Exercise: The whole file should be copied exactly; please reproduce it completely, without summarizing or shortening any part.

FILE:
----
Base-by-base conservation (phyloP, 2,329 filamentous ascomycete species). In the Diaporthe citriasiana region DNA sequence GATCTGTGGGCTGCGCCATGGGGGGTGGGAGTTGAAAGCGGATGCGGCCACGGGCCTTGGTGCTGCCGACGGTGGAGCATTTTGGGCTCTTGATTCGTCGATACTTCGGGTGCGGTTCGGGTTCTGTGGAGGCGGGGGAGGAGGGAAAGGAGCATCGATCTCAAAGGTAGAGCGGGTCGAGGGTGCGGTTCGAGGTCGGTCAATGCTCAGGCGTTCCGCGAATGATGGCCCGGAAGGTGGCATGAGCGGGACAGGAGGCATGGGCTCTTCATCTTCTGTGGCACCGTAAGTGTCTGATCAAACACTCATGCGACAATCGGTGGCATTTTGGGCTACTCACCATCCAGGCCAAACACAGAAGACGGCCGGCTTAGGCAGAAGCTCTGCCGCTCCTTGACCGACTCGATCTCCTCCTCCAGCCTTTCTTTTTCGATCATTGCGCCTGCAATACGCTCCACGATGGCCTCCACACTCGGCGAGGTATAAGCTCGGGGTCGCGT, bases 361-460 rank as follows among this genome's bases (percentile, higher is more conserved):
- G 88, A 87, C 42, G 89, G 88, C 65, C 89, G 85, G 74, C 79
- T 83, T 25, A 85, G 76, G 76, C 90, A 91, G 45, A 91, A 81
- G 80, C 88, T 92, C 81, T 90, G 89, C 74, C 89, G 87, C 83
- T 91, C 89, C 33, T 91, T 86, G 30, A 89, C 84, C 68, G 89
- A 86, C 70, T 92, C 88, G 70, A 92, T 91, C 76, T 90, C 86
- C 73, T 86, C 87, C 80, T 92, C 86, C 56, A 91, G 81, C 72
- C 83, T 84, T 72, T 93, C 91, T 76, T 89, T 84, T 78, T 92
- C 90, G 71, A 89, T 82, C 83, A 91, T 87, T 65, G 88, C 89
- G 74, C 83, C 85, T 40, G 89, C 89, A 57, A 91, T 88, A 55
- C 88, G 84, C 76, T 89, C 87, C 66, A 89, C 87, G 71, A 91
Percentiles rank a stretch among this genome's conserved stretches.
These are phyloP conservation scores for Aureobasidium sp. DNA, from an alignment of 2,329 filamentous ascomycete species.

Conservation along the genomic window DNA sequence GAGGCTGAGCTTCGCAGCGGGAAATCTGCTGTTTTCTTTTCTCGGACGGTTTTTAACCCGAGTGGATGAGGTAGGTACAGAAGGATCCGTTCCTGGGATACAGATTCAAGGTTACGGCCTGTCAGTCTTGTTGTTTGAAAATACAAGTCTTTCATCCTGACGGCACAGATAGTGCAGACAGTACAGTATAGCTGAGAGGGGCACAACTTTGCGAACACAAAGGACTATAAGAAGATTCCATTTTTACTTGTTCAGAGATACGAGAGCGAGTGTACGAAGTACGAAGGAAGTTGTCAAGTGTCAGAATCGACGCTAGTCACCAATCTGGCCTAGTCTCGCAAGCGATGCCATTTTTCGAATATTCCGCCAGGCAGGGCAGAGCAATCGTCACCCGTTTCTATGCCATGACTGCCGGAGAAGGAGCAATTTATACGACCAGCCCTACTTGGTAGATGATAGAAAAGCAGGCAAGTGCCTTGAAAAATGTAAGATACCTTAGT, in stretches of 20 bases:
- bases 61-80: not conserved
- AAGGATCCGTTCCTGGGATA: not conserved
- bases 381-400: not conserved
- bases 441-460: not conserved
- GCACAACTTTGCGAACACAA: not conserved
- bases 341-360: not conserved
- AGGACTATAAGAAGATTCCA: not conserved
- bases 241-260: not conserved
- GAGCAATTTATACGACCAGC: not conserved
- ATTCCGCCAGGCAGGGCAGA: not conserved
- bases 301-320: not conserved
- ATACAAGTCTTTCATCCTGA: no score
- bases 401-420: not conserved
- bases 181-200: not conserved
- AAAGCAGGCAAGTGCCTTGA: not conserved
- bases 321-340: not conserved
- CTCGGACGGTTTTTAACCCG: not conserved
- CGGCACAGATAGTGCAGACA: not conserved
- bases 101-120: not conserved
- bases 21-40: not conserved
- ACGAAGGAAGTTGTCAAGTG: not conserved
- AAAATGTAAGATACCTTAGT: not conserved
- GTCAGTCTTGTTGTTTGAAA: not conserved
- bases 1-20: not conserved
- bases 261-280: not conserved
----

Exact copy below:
Base-by-base conservation (phyloP, 2,329 filamentous ascomycete species). In the Diaporthe citriasiana region DNA sequence GATCTGTGGGCTGCGCCATGGGGGGTGGGAGTTGAAAGCGGATGCGGCCACGGGCCTTGGTGCTGCCGACGGTGGAGCATTTTGGGCTCTTGATTCGTCGATACTTCGGGTGCGGTTCGGGTTCTGTGGAGGCGGGGGAGGAGGGAAAGGAGCATCGATCTCAAAGGTAGAGCGGGTCGAGGGTGCGGTTCGAGGTCGGTCAATGCTCAGGCGTTCCGCGAATGATGGCCCGGAAGGTGGCATGAGCGGGACAGGAGGCATGGGCTCTTCATCTTCTGTGGCACCGTAAGTGTCTGATCAAACACTCATGCGACAATCGGTGGCATTTTGGGCTACTCACCATCCAGGCCAAACACAGAAGACGGCCGGCTTAGGCAGAAGCTCTGCCGCTCCTTGACCGACTCGATCTCCTCCTCCAGCCTTTCTTTTTCGATCATTGCGCCTGCAATACGCTCCACGATGGCCTCCACACTCGGCGAGGTATAAGCTCGGGGTCGCGT, bases 361-460 rank as follows among this genome's bases (percentile, higher is more conserved):
- G 88, A 87, C 42, G 89, G 88, C 65, C 89, G 85, G 74, C 79
- T 83, T 25, A 85, G 76, G 76, C 90, A 91, G 45, A 91, A 81
- G 80, C 88, T 92, C 81, T 90, G 89, C 74, C 89, G 87, C 83
- T 91, C 89, C 33, T 91, T 86, G 30, A 89, C 84, C 68, G 89
- A 86, C 70, T 92, C 88, G 70, A 92, T 91, C 76, T 90, C 86
- C 73, T 86, C 87, C 80, T 92, C 86, C 56, A 91, G 81, C 72
- C 83, T 84, T 72, T 93, C 91, T 76, T 89, T 84, T 78, T 92
- C 90, G 71, A 89, T 82, C 83, A 91, T 87, T 65, G 88, C 89
- G 74, C 83, C 85, T 40, G 89, C 89, A 57, A 91, T 88, A 55
- C 88, G 84, C 76, T 89, C 87, C 66, A 89, C 87, G 71, A 91
Percentiles rank a stretch among this genome's conserved stretches.
These are phyloP conservation scores for Aureobasidium sp. DNA, from an alignment of 2,329 filamentous ascomycete species.

Conservation along the genomic window DNA sequence GAGGCTGAGCTTCGCAGCGGGAAATCTGCTGTTTTCTTTTCTCGGACGGTTTTTAACCCGAGTGGATGAGGTAGGTACAGAAGGATCCGTTCCTGGGATACAGATTCAAGGTTACGGCCTGTCAGTCTTGTTGTTTGAAAATACAAGTCTTTCATCCTGACGGCACAGATAGTGCAGACAGTACAGTATAGCTGAGAGGGGCACAACTTTGCGAACACAAAGGACTATAAGAAGATTCCATTTTTACTTGTTCAGAGATACGAGAGCGAGTGTACGAAGTACGAAGGAAGTTGTCAAGTGTCAGAATCGACGCTAGTCACCAATCTGGCCTAGTCTCGCAAGCGATGCCATTTTTCGAATATTCCGCCAGGCAGGGCAGAGCAATCGTCACCCGTTTCTATGCCATGACTGCCGGAGAAGGAGCAATTTATACGACCAGCCCTACTTGGTAGATGATAGAAAAGCAGGCAAGTGCCTTGAAAAATGTAAGATACCTTAGT, in stretches of 20 bases:
- bases 61-80: not conserved
- AAGGATCCGTTCCTGGGATA: not conserved
- bases 381-400: not conserved
- bases 441-460: not conserved
- GCACAACTTTGCGAACACAA: not conserved
- bases 341-360: not conserved
- AGGACTATAAGAAGATTCCA: not conserved
- bases 241-260: not conserved
- GAGCAATTTATACGACCAGC: not conserved
- ATTCCGCCAGGCAGGGCAGA: not conserved
- bases 301-320: not conserved
- ATACAAGTCTTTCATCCTGA: no score
- bases 401-420: not conserved
- bases 181-200: not conserved
- AAAGCAGGCAAGTGCCTTGA: not conserved
- bases 321-340: not conserved
- CTCGGACGGTTTTTAACCCG: not conserved
- CGGCACAGATAGTGCAGACA: not conserved
- bases 101-120: not conserved
- bases 21-40: not conserved
- ACGAAGGAAGTTGTCAAGTG: not conserved
- AAAATGTAAGATACCTTAGT: not conserved
- GTCAGTCTTGTTGTTTGAAA: not conserved
- bases 1-20: not conserved
- bases 261-280: not conserved